Here’s a question for you, what is the one section of the newspaper that you think is the most impactful? If your answer is the front-page headline, then you couldn’t be more wrong. The right answer is, of course, the editorial. This is the only section of the newspaper that offers an opinion and compels the readers to take some action.
Now the students pursuing media studies are frequently required to prepare editorials as part of their academic assignments. But they may still have confusion on how to write an editorial perfectly. That’s why we have put together this elaborate post that touches upon the definition, types, characteristics, and tips on preparing editorials.
What is an editorial?
Editorial usually refers to a brief article written by an editor that emphasises a newspaper’s or publishing house’s own policies and views on a prevalent issue. If written by anyone other than the editor or the editorial team, it normally comes with a disclaimer stating the article doesn’t necessarily reflect the publisher’s official views.
Editorials are supposed to promote critical thinking, influence public opinion, and sometimes encourage people to take action on an issue. In essence, an editorial happens to be an opinionated news story. Any student aiming to pursue a career in media will have to gain knowledge on how to write an editorial. In this case, you can consider seeking our assistance if you’re not well-versed on how to prepare this type of paper.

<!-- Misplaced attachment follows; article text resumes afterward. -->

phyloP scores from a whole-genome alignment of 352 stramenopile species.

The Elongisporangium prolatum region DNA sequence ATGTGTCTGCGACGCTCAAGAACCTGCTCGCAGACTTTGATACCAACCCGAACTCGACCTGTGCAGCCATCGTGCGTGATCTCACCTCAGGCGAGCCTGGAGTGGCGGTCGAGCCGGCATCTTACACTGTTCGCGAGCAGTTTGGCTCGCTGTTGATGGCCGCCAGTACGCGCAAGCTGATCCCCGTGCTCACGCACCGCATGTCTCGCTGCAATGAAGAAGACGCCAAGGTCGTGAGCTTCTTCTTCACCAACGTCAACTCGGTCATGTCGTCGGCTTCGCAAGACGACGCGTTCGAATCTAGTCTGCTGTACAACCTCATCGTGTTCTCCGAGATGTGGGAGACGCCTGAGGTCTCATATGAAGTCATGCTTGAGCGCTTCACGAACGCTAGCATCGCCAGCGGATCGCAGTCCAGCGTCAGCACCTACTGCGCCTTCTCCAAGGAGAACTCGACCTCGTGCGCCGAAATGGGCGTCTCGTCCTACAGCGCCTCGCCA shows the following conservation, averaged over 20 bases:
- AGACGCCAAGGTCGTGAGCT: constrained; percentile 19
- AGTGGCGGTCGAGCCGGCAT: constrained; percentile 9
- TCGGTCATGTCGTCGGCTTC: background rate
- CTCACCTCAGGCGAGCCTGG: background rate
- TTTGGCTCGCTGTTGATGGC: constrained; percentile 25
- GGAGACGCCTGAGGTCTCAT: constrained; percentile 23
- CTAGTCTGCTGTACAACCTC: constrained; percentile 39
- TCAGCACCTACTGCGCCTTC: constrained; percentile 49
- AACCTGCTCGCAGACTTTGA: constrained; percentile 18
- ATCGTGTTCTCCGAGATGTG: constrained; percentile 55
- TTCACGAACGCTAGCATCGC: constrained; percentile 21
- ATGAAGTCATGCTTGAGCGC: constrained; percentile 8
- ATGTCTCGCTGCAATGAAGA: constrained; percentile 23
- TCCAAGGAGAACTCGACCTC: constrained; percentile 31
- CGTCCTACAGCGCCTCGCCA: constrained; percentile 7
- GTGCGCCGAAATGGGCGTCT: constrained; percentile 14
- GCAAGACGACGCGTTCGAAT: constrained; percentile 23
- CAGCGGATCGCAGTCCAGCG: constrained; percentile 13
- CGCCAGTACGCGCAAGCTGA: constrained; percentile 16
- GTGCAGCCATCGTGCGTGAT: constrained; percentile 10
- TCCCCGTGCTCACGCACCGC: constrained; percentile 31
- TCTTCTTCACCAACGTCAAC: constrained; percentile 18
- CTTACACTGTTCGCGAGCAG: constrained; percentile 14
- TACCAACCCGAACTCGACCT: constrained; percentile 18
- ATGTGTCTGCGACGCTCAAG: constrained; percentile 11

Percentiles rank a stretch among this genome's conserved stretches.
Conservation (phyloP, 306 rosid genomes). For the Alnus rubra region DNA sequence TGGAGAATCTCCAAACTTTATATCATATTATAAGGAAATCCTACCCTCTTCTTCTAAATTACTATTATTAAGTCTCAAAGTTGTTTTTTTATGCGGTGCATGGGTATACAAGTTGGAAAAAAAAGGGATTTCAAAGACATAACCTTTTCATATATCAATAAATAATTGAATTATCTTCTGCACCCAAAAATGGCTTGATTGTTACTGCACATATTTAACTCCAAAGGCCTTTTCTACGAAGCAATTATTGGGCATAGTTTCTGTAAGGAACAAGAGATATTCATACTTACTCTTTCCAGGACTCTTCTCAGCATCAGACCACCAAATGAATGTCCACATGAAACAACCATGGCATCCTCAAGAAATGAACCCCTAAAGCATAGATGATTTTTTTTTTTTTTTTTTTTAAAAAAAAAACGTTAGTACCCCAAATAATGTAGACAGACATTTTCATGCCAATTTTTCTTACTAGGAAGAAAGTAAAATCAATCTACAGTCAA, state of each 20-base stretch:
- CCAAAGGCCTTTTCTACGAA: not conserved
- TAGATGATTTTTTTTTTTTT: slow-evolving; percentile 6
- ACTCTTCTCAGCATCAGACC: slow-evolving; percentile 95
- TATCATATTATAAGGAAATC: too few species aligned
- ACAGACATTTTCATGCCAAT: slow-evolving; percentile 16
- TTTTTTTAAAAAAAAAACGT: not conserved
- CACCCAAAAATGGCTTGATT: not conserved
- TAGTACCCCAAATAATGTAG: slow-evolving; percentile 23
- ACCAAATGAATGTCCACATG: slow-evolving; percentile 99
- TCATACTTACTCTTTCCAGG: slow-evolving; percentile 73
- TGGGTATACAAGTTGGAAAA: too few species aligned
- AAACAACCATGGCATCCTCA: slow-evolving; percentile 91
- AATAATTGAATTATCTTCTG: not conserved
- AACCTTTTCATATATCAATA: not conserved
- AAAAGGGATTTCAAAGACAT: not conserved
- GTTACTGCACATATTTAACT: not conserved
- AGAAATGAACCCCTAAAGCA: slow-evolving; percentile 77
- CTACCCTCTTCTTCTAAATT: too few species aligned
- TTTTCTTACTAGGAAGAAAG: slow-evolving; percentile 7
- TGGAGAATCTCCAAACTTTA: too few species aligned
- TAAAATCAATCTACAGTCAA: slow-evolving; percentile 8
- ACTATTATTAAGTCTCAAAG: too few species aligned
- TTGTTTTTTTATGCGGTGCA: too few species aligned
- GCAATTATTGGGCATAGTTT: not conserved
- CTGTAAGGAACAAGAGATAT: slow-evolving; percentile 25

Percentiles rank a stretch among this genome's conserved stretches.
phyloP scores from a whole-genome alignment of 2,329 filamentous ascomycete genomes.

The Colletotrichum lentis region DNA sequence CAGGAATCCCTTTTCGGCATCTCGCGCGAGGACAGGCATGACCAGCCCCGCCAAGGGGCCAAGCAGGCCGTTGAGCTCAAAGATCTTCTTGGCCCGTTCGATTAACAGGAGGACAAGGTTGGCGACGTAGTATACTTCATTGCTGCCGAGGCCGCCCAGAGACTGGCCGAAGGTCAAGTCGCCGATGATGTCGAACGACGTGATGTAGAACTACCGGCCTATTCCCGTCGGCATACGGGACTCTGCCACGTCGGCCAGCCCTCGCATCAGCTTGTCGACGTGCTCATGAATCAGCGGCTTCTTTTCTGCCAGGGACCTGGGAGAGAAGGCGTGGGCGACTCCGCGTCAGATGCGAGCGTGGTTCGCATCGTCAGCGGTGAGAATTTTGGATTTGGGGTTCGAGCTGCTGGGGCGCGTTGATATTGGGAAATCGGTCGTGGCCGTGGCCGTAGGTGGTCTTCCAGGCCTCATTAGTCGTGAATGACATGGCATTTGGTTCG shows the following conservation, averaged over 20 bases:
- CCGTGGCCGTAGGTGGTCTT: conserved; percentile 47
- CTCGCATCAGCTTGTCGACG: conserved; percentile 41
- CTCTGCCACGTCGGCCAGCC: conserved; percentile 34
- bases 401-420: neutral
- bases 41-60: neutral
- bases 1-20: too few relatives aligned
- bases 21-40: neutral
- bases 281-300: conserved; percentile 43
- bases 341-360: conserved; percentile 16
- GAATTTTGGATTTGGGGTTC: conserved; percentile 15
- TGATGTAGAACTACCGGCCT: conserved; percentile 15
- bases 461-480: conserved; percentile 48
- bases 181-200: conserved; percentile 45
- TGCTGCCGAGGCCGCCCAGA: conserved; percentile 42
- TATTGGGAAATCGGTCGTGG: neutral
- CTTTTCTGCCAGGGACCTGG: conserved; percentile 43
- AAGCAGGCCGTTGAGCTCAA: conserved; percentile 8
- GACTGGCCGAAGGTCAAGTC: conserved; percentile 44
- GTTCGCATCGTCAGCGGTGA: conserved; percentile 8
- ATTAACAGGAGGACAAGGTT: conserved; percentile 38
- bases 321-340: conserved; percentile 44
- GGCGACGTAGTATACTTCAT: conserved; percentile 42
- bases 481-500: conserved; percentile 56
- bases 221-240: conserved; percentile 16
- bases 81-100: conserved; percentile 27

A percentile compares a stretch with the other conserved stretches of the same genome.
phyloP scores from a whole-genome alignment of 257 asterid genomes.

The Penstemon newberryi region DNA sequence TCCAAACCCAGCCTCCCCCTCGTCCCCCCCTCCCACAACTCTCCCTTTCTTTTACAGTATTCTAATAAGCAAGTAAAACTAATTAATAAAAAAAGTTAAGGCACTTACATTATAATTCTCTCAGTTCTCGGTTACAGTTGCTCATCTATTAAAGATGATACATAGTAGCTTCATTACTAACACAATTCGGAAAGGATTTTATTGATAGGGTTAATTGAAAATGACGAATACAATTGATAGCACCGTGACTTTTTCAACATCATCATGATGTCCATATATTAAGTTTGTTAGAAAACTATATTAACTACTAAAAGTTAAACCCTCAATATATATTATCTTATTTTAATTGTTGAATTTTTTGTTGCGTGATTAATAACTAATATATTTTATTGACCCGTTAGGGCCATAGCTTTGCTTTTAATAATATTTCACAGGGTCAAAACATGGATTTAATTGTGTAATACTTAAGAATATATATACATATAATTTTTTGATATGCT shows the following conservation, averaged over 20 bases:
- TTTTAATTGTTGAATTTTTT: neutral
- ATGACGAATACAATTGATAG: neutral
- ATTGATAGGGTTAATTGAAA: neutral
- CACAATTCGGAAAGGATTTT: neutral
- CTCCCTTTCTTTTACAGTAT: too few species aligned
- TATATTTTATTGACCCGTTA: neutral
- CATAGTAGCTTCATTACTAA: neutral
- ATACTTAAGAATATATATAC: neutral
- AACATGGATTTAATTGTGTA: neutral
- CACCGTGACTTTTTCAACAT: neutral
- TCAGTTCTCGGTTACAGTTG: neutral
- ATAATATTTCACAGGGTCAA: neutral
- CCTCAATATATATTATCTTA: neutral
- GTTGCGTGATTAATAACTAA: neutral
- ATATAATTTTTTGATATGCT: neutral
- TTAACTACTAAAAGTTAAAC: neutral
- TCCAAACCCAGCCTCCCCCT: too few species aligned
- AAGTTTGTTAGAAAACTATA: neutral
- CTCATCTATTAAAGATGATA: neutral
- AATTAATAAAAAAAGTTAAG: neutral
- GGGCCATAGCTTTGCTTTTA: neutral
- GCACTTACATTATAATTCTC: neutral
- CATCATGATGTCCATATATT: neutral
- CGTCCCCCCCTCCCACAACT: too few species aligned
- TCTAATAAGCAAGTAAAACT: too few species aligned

A Brief Idea About The Characteristics Of Editorial Writing
What are the characteristics that set a good editorial apart? What action should an editorial compel the readers to take?
These are some crucial questions that every student pursuing media studies should ponder over before beginning with the actual editorial. The following characteristics will help you to write more convincing editorials. These attributes may apply to many other types of writing – but they also include problems that are unique to the editorial format.
- Focused on a central theme
- Arguments are inductive
- Contradictory view(s) refuted
- Moral evaluations are fact-based
- Relies on the reader’s implicit knowledge and values
- Clarity of presentation
- Calls the reader to action
- Careful and exhaustive editing evident
A good editorial structure should elaborate on an opinion without being too opinionated. It should inform and educate without being too preachy. It must motivate the readers to act. It should enlighten without getting you prejudiced, and egotistical.
Types Of Editorial
There are several types of editorials that the students pursuing media studies must be adept at. Here’s a little insight into those different types.
- Editorial of interpretation
It elaborates on the significance of a news event or a current situation or condition. Its objective is to inform. It defines the aspects of a particular issue, identifies the people involved, and offers geographical and historical background. It may assess the motives of people involved and suggest the consequences of various courses of action.
- Editorial of Appreciation or Tribute
It commends, praises, or pays tributes to a person or an establishment that has performed well. The topics for this type may include the retirement of a well-known custodian, the outstanding performance of the cast in a musical show or a play.
- Editorial of Persuasion or Criticism
This type of editorial highlights the good or the bad features of a situation that has been in the news and concerns the readers. Its goal is to influence. The writer has to state a problem, evaluate all evidence available, and then perhaps tentatively recommend a solution.